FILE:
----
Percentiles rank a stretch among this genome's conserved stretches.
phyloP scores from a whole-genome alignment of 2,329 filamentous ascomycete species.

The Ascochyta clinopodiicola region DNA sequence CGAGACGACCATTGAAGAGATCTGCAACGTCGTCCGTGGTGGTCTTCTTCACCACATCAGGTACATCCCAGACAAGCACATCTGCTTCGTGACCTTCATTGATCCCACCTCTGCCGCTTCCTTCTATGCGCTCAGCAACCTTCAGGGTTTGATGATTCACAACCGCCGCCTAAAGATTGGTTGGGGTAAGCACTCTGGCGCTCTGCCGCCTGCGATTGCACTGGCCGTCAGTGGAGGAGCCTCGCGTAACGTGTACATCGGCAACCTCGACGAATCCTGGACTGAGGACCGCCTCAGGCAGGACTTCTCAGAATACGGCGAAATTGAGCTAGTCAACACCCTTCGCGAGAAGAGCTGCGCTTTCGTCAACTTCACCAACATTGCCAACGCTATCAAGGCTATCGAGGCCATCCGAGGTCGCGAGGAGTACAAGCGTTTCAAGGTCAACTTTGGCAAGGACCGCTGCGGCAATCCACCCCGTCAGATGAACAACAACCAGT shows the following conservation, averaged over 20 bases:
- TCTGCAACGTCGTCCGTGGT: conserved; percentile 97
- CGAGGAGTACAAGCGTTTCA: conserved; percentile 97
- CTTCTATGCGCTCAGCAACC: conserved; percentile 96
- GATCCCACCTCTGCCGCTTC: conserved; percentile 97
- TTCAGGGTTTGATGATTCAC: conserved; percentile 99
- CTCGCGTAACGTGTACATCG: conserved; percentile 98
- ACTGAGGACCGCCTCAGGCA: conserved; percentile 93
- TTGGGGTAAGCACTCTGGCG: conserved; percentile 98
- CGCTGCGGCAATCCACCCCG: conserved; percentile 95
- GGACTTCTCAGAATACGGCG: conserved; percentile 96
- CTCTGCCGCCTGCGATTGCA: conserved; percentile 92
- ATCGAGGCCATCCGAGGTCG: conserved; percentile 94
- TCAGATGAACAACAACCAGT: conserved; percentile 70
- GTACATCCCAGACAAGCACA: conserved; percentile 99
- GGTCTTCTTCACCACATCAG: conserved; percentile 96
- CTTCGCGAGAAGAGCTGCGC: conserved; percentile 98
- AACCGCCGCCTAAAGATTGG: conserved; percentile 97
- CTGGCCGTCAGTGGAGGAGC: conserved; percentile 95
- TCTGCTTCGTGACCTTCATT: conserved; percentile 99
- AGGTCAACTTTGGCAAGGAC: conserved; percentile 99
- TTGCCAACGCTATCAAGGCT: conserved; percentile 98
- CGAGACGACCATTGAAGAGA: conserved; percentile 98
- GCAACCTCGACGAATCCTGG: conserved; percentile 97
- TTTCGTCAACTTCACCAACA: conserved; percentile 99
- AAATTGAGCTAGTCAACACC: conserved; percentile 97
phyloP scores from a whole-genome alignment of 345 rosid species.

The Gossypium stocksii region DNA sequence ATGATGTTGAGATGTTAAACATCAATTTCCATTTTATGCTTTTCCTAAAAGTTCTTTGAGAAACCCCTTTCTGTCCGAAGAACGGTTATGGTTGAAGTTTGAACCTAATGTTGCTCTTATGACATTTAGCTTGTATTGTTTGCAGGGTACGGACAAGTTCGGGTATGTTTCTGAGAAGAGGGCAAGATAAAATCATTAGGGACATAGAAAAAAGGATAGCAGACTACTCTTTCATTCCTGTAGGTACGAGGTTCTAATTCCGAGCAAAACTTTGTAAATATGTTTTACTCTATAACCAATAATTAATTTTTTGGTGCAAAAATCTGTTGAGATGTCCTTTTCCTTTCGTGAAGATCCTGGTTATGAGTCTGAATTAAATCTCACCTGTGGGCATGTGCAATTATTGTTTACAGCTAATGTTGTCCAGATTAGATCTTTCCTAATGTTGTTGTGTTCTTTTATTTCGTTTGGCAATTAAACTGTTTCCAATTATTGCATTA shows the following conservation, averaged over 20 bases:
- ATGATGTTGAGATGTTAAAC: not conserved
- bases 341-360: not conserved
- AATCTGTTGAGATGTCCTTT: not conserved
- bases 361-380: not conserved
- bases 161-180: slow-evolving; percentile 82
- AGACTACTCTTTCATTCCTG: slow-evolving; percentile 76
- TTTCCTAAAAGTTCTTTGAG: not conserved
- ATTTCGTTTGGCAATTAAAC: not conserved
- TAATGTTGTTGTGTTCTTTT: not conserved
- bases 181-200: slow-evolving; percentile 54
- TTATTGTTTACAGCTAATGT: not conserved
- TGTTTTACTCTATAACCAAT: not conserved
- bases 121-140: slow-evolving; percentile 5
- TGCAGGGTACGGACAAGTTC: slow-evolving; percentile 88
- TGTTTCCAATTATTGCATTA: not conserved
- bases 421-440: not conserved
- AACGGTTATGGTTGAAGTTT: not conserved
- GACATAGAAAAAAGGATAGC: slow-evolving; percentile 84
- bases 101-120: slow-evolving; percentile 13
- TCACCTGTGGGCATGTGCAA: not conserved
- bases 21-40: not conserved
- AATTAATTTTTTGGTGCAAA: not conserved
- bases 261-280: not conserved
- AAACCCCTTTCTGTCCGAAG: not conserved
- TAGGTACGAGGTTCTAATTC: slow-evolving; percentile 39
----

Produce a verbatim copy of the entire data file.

Percentiles rank a stretch among this genome's conserved stretches.
phyloP scores from a whole-genome alignment of 2,329 filamentous ascomycete species.

The Ascochyta clinopodiicola region DNA sequence CGAGACGACCATTGAAGAGATCTGCAACGTCGTCCGTGGTGGTCTTCTTCACCACATCAGGTACATCCCAGACAAGCACATCTGCTTCGTGACCTTCATTGATCCCACCTCTGCCGCTTCCTTCTATGCGCTCAGCAACCTTCAGGGTTTGATGATTCACAACCGCCGCCTAAAGATTGGTTGGGGTAAGCACTCTGGCGCTCTGCCGCCTGCGATTGCACTGGCCGTCAGTGGAGGAGCCTCGCGTAACGTGTACATCGGCAACCTCGACGAATCCTGGACTGAGGACCGCCTCAGGCAGGACTTCTCAGAATACGGCGAAATTGAGCTAGTCAACACCCTTCGCGAGAAGAGCTGCGCTTTCGTCAACTTCACCAACATTGCCAACGCTATCAAGGCTATCGAGGCCATCCGAGGTCGCGAGGAGTACAAGCGTTTCAAGGTCAACTTTGGCAAGGACCGCTGCGGCAATCCACCCCGTCAGATGAACAACAACCAGT shows the following conservation, averaged over 20 bases:
- TCTGCAACGTCGTCCGTGGT: conserved; percentile 97
- CGAGGAGTACAAGCGTTTCA: conserved; percentile 97
- CTTCTATGCGCTCAGCAACC: conserved; percentile 96
- GATCCCACCTCTGCCGCTTC: conserved; percentile 97
- TTCAGGGTTTGATGATTCAC: conserved; percentile 99
- CTCGCGTAACGTGTACATCG: conserved; percentile 98
- ACTGAGGACCGCCTCAGGCA: conserved; percentile 93
- TTGGGGTAAGCACTCTGGCG: conserved; percentile 98
- CGCTGCGGCAATCCACCCCG: conserved; percentile 95
- GGACTTCTCAGAATACGGCG: conserved; percentile 96
- CTCTGCCGCCTGCGATTGCA: conserved; percentile 92
- ATCGAGGCCATCCGAGGTCG: conserved; percentile 94
- TCAGATGAACAACAACCAGT: conserved; percentile 70
- GTACATCCCAGACAAGCACA: conserved; percentile 99
- GGTCTTCTTCACCACATCAG: conserved; percentile 96
- CTTCGCGAGAAGAGCTGCGC: conserved; percentile 98
- AACCGCCGCCTAAAGATTGG: conserved; percentile 97
- CTGGCCGTCAGTGGAGGAGC: conserved; percentile 95
- TCTGCTTCGTGACCTTCATT: conserved; percentile 99
- AGGTCAACTTTGGCAAGGAC: conserved; percentile 99
- TTGCCAACGCTATCAAGGCT: conserved; percentile 98
- CGAGACGACCATTGAAGAGA: conserved; percentile 98
- GCAACCTCGACGAATCCTGG: conserved; percentile 97
- TTTCGTCAACTTCACCAACA: conserved; percentile 99
- AAATTGAGCTAGTCAACACC: conserved; percentile 97
phyloP scores from a whole-genome alignment of 345 rosid species.

The Gossypium stocksii region DNA sequence ATGATGTTGAGATGTTAAACATCAATTTCCATTTTATGCTTTTCCTAAAAGTTCTTTGAGAAACCCCTTTCTGTCCGAAGAACGGTTATGGTTGAAGTTTGAACCTAATGTTGCTCTTATGACATTTAGCTTGTATTGTTTGCAGGGTACGGACAAGTTCGGGTATGTTTCTGAGAAGAGGGCAAGATAAAATCATTAGGGACATAGAAAAAAGGATAGCAGACTACTCTTTCATTCCTGTAGGTACGAGGTTCTAATTCCGAGCAAAACTTTGTAAATATGTTTTACTCTATAACCAATAATTAATTTTTTGGTGCAAAAATCTGTTGAGATGTCCTTTTCCTTTCGTGAAGATCCTGGTTATGAGTCTGAATTAAATCTCACCTGTGGGCATGTGCAATTATTGTTTACAGCTAATGTTGTCCAGATTAGATCTTTCCTAATGTTGTTGTGTTCTTTTATTTCGTTTGGCAATTAAACTGTTTCCAATTATTGCATTA shows the following conservation, averaged over 20 bases:
- ATGATGTTGAGATGTTAAAC: not conserved
- bases 341-360: not conserved
- AATCTGTTGAGATGTCCTTT: not conserved
- bases 361-380: not conserved
- bases 161-180: slow-evolving; percentile 82
- AGACTACTCTTTCATTCCTG: slow-evolving; percentile 76
- TTTCCTAAAAGTTCTTTGAG: not conserved
- ATTTCGTTTGGCAATTAAAC: not conserved
- TAATGTTGTTGTGTTCTTTT: not conserved
- bases 181-200: slow-evolving; percentile 54
- TTATTGTTTACAGCTAATGT: not conserved
- TGTTTTACTCTATAACCAAT: not conserved
- bases 121-140: slow-evolving; percentile 5
- TGCAGGGTACGGACAAGTTC: slow-evolving; percentile 88
- TGTTTCCAATTATTGCATTA: not conserved
- bases 421-440: not conserved
- AACGGTTATGGTTGAAGTTT: not conserved
- GACATAGAAAAAAGGATAGC: slow-evolving; percentile 84
- bases 101-120: slow-evolving; percentile 13
- TCACCTGTGGGCATGTGCAA: not conserved
- bases 21-40: not conserved
- AATTAATTTTTTGGTGCAAA: not conserved
- bases 261-280: not conserved
- AAACCCCTTTCTGTCCGAAG: not conserved
- TAGGTACGAGGTTCTAATTC: slow-evolving; percentile 39